Makiko Tada's Kumihimo Notes

In Japan, there are many types of mirror (The top of a maru-dai. Maru means round.) because every artisan makes their own marudai themselves. My favorite type of maru-dai has a mirror with a gentle slope starting at the middle of the radius down to the center hole.

Sizes of marudai: The top of the marudai (we call it mirror) is 25-30 cm in diameter (or square or octagon). The center hole is 3-4 cm in diameter. The height is 40-45 cm (when you use the marudai kneeling down) or 60-65 cm (when you use marudai sitting on a chair), it depends on your size.

Kakudai (Square top. Kaku means square) has been used for braiding upwards. The bobbins are spun so that the thread is twisted, giving a special effect. Four straight ends are useful to prevent four groups of threads from mixing with the neighbor group because the upward tension makes the position of a thread at the mirror edge less stable than that on maru-dai.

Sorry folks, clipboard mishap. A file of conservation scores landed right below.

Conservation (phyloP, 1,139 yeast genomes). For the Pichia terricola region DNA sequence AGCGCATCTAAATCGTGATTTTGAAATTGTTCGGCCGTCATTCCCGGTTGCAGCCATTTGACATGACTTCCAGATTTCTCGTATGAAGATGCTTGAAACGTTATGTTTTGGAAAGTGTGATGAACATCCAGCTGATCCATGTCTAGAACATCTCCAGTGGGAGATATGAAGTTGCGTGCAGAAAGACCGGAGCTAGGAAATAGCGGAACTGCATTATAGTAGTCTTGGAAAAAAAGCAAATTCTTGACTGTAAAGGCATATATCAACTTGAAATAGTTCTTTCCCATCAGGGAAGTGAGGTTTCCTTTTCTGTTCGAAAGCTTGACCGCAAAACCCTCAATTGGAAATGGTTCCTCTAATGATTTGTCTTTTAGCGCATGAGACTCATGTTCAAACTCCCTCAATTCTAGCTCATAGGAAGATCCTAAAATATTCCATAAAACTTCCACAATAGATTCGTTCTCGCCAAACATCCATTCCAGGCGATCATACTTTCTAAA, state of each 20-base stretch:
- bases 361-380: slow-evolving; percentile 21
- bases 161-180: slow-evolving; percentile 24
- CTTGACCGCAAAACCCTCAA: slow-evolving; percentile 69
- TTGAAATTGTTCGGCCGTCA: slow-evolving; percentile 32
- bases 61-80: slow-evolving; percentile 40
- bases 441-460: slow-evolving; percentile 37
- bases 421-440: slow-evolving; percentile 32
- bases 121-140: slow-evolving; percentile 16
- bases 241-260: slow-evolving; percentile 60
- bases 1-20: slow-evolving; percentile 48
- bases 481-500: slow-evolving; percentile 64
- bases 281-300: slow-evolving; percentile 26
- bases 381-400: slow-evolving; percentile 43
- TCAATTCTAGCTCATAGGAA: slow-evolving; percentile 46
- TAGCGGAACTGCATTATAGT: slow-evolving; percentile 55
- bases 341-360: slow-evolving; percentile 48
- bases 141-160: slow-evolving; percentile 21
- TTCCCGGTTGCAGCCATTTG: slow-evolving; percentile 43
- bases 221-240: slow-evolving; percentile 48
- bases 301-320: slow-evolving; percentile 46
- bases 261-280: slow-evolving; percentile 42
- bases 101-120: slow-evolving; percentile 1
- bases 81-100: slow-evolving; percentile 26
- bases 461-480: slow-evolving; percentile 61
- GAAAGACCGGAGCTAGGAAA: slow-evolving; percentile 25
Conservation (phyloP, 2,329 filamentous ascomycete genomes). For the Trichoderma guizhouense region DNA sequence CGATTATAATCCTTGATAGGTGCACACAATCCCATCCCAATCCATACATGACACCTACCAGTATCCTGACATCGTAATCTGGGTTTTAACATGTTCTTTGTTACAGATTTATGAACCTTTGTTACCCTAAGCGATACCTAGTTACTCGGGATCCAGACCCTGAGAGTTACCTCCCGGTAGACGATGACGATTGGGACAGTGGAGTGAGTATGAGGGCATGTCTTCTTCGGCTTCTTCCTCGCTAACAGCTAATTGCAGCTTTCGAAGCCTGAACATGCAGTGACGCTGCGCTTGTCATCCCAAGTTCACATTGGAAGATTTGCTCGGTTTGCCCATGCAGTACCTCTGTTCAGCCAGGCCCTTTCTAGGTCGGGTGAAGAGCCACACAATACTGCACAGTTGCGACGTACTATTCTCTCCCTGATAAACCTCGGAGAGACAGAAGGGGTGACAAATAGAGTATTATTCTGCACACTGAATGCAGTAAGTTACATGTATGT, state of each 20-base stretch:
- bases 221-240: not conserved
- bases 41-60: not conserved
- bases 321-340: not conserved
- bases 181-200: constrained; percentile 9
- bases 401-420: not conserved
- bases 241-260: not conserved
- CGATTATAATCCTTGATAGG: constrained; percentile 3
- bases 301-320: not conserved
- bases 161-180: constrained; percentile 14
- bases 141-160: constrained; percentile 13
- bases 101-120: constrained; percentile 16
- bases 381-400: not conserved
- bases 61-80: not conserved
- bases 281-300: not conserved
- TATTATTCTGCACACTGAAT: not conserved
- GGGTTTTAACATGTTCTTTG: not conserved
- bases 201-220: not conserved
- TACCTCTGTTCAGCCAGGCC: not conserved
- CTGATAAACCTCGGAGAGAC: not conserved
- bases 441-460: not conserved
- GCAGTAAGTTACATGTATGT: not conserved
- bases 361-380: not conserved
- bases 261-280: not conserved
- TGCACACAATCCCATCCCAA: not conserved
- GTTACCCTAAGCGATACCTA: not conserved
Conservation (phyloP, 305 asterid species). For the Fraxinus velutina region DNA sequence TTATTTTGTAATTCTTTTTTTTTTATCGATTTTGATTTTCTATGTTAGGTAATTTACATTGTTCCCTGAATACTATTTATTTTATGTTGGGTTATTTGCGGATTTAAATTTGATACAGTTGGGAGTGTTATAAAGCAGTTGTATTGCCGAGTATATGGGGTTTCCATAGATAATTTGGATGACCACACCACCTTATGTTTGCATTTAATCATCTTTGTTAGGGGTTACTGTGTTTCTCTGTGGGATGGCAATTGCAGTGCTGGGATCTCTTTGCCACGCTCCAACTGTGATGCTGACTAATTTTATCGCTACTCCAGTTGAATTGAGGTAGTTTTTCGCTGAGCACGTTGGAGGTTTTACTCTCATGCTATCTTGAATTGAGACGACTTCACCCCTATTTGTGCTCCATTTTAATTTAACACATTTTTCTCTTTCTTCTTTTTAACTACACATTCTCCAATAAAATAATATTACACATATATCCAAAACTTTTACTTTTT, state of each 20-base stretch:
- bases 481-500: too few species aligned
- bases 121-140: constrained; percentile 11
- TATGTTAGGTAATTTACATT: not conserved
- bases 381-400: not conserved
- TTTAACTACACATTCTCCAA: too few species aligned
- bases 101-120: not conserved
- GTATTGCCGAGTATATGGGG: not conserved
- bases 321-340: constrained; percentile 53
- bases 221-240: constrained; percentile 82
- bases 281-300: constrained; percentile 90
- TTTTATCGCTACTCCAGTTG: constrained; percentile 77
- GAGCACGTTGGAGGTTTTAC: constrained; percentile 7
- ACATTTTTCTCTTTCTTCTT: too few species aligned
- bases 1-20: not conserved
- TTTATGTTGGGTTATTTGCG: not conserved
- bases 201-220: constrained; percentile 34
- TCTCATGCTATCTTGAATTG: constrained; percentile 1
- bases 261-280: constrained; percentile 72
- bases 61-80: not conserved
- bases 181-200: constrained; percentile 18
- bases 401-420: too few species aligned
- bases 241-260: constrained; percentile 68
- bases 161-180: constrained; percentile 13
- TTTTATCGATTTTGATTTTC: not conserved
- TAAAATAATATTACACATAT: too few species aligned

Total weight of weight bobbins is 2 to 2.5 times larger than that of the center weight. In Japan most people use heavy weight bobbins to make OBIJIME. But it is not necessary to use such heavy weight bobbins to make ordinary braids. For example:

8 bobbins (240 g of each) need 600 to 800 g of center weight.
16 bobbins (100g of each) need 550 to 700 g of center weight.

The weight you choose depends on the strength of your hands and braids you want to make.
For a soft braid, please make your center weight heavier.
For a stiff braid, please make your center weight lighter.

If you want to have a marudai instantly , please drill a hole on a wooden round stool. You had better use a bundled nails instead of weight bobbins and center weight! You can cover them with beautiful paper, cloth or paper-clay works too. Of course you can use film canisters (with fishing lead inside) or an electric battery cell. With this type you had better wind rubber bands on both ends so they won't be so slippery.

Comments or questions?
Uploaded June 14, 1997

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